By Gillian Bennett
Simply because they're so usually instructed as information, modern legends strength us to reevaluate existence as we all know it. They confront us with macabre, awesome, awful, or hilarious characters and occasions that appear to come back immediately out of myths and folktales, yet are provided as latest occasions. the trouble is that it isn't in any respect effortless to make a decision no matter if those frequently annoying tales could be handled as trustworthy or brushed off as delusion. The legends explored during this e-book are essentially the most weird and wonderful, grotesque, and politically delicate tales within the modern legend canon. At any second a physique can be invaded by means of noxious creatures, intentionally contaminated with lethal illness, or raided to supply donor organs for ill foreigners. those are "winter's tales," the stuff of nightmares. during this booklet Gillian Bennett strains the cultural background of six legends, recognized in Europe and the USA from medieval occasions to the current day. showing in broadsides, ballads, myths, historical and glossy legends, novels, performs, motion pictures, tv indicates, and tales instructed within the oral culture, those legends usually are not simply foolish stories which are disregarded as trivial and unfaithful. They show a lot in regards to the matters and fears of lifestyle and display the boundaries of information and tool within the smooth global. Gillian Bennett is the writer of "Alas, terrible Ghost!": Traditions of trust in tale and Discourse and Traditions of trust: ladies and the Supernatural and coauthor of the traditional legend bibliography and reader. She lives in Stockport, uk.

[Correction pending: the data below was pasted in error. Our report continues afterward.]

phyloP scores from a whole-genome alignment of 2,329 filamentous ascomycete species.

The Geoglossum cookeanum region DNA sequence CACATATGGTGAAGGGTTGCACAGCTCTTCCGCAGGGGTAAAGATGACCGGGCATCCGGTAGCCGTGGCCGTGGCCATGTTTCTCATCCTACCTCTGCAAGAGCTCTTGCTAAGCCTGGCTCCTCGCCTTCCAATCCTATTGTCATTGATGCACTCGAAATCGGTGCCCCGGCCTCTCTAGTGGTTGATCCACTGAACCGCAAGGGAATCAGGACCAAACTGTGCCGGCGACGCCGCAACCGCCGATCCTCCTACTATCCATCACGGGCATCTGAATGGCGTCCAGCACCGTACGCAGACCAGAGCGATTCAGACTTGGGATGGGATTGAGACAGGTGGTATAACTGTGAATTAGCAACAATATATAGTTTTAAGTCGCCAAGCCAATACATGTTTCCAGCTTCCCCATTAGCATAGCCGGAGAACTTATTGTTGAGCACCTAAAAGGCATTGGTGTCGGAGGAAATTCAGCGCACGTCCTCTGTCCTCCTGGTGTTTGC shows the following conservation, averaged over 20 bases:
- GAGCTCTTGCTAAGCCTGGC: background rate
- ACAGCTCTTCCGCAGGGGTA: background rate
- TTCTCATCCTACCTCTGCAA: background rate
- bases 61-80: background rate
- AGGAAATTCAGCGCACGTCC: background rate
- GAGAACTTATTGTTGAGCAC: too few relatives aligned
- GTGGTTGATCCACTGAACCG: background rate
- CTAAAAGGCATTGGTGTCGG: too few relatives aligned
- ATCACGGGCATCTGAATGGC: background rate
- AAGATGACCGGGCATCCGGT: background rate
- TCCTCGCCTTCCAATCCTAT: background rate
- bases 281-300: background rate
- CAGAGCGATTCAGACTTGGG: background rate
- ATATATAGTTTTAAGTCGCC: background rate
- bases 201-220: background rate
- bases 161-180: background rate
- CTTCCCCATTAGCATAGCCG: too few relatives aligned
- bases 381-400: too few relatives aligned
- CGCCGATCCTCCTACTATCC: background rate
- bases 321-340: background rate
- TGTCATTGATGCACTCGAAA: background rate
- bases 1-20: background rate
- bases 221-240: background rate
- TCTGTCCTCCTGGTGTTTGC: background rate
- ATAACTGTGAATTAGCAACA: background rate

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Extra info for Bodies: Sex, Violence, Disease, and Death in Contemporary Legend
6: 338, 466). Two years later, “A Londoner” revived the subject, enclosing a newspaper account of the “Escape of a snake from a man’s mouth” (“Newspaper Folk Lore,” Notes and Queries 1, no. 9: 29–30). A correspondent 41 42 ANIMALS INSIDE promptly wrote to correct his account: the creature was a worm, not a snake, and was swallowed in the East Indies where “such things are common enough” (“Newspaper Folk Lore,” Notes and Queries 1, no. 9: 84). Five other correspondents now joined in: three people sent factual letters discussing the phenomenon and whether any creature could survive in the environment of the human stomach; two people sent in amusing little dismissive anecdotes (“Newspaper Folk Lore,” Notes and Queries 1, no.
Many German parsons came to visit the house . . and they concluded, of course, that the boy was possessed by the devil. It particularly impressed them that when the suffering boy was led to take some fresh air near a pond with croaking frogs, his stomach frogs croaked loudly in reply. 19 The medical men were dismissed and the exorcists took over. 20 On one occasion, the onlookers thought they saw a large snake put its head out of the boy’s mouth. “In the meantime,” Bondeson reports, “a physician had dissected one of the vomited [frogs].
He said himself he knew nothing about anything. . ” So the couple seek the advice of doctor after doctor in their search for a diagnosis and cure; eventually, “there was not a doctor in the county . . ” The prince confirms the beggar man’s diagnosis and gives the farmer a huge meal of salted beef. After that, in due sequence, come the trip to the stream, the open mouth, and the emergence of a dozen alt pluachras and their old ANIMALS INSIDE mother. ’ . . ” Thus, the story is not only entertaining but also offers a powerful advertisement for traditional ways of dealing with health problems.
Bodies: Sex, Violence, Disease, and Death in Contemporary Legend by Gillian Bennett